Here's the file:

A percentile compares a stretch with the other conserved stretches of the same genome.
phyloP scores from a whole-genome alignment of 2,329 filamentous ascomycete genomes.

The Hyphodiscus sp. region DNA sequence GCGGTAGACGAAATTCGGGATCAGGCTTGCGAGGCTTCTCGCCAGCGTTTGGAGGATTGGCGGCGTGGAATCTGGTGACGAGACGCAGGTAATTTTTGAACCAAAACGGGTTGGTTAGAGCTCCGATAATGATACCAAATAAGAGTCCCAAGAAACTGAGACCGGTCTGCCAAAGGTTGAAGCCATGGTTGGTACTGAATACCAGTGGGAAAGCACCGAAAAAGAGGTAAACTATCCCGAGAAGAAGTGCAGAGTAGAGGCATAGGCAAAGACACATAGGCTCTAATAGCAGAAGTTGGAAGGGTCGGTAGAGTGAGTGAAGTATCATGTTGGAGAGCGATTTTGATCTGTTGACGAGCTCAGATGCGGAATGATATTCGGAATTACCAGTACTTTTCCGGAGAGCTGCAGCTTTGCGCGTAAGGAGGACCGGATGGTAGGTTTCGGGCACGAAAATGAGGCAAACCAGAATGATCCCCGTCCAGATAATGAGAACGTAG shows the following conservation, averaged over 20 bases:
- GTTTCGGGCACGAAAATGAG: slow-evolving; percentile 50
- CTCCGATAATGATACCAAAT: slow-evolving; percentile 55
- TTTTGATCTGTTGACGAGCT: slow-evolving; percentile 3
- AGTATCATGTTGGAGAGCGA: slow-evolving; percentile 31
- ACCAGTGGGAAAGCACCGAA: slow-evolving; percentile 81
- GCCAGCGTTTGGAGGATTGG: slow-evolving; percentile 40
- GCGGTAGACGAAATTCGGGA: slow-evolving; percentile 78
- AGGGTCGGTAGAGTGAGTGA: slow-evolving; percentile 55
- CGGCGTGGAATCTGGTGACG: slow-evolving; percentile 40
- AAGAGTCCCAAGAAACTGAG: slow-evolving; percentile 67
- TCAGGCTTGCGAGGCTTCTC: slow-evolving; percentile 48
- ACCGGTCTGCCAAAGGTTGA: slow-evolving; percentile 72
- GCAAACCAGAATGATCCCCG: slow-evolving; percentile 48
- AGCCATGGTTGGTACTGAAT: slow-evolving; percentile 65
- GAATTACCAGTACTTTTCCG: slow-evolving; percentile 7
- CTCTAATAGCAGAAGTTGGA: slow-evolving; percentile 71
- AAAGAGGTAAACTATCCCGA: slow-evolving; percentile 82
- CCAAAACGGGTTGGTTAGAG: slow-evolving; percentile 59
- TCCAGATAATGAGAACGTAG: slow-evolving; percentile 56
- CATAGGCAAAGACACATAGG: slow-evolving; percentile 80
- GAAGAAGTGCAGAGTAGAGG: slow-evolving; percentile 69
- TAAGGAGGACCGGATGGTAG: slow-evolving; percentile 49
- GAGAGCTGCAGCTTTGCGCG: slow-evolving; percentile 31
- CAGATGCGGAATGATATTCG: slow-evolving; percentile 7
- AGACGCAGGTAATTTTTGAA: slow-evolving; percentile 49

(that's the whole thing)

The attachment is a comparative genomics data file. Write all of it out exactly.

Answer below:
A percentile compares a stretch with the other conserved stretches of the same genome.
phyloP scores from a whole-genome alignment of 2,329 filamentous ascomycete genomes.

The Hyphodiscus sp. region DNA sequence GCGGTAGACGAAATTCGGGATCAGGCTTGCGAGGCTTCTCGCCAGCGTTTGGAGGATTGGCGGCGTGGAATCTGGTGACGAGACGCAGGTAATTTTTGAACCAAAACGGGTTGGTTAGAGCTCCGATAATGATACCAAATAAGAGTCCCAAGAAACTGAGACCGGTCTGCCAAAGGTTGAAGCCATGGTTGGTACTGAATACCAGTGGGAAAGCACCGAAAAAGAGGTAAACTATCCCGAGAAGAAGTGCAGAGTAGAGGCATAGGCAAAGACACATAGGCTCTAATAGCAGAAGTTGGAAGGGTCGGTAGAGTGAGTGAAGTATCATGTTGGAGAGCGATTTTGATCTGTTGACGAGCTCAGATGCGGAATGATATTCGGAATTACCAGTACTTTTCCGGAGAGCTGCAGCTTTGCGCGTAAGGAGGACCGGATGGTAGGTTTCGGGCACGAAAATGAGGCAAACCAGAATGATCCCCGTCCAGATAATGAGAACGTAG shows the following conservation, averaged over 20 bases:
- GTTTCGGGCACGAAAATGAG: slow-evolving; percentile 50
- CTCCGATAATGATACCAAAT: slow-evolving; percentile 55
- TTTTGATCTGTTGACGAGCT: slow-evolving; percentile 3
- AGTATCATGTTGGAGAGCGA: slow-evolving; percentile 31
- ACCAGTGGGAAAGCACCGAA: slow-evolving; percentile 81
- GCCAGCGTTTGGAGGATTGG: slow-evolving; percentile 40
- GCGGTAGACGAAATTCGGGA: slow-evolving; percentile 78
- AGGGTCGGTAGAGTGAGTGA: slow-evolving; percentile 55
- CGGCGTGGAATCTGGTGACG: slow-evolving; percentile 40
- AAGAGTCCCAAGAAACTGAG: slow-evolving; percentile 67
- TCAGGCTTGCGAGGCTTCTC: slow-evolving; percentile 48
- ACCGGTCTGCCAAAGGTTGA: slow-evolving; percentile 72
- GCAAACCAGAATGATCCCCG: slow-evolving; percentile 48
- AGCCATGGTTGGTACTGAAT: slow-evolving; percentile 65
- GAATTACCAGTACTTTTCCG: slow-evolving; percentile 7
- CTCTAATAGCAGAAGTTGGA: slow-evolving; percentile 71
- AAAGAGGTAAACTATCCCGA: slow-evolving; percentile 82
- CCAAAACGGGTTGGTTAGAG: slow-evolving; percentile 59
- TCCAGATAATGAGAACGTAG: slow-evolving; percentile 56
- CATAGGCAAAGACACATAGG: slow-evolving; percentile 80
- GAAGAAGTGCAGAGTAGAGG: slow-evolving; percentile 69
- TAAGGAGGACCGGATGGTAG: slow-evolving; percentile 49
- GAGAGCTGCAGCTTTGCGCG: slow-evolving; percentile 31
- CAGATGCGGAATGATATTCG: slow-evolving; percentile 7
- AGACGCAGGTAATTTTTGAA: slow-evolving; percentile 49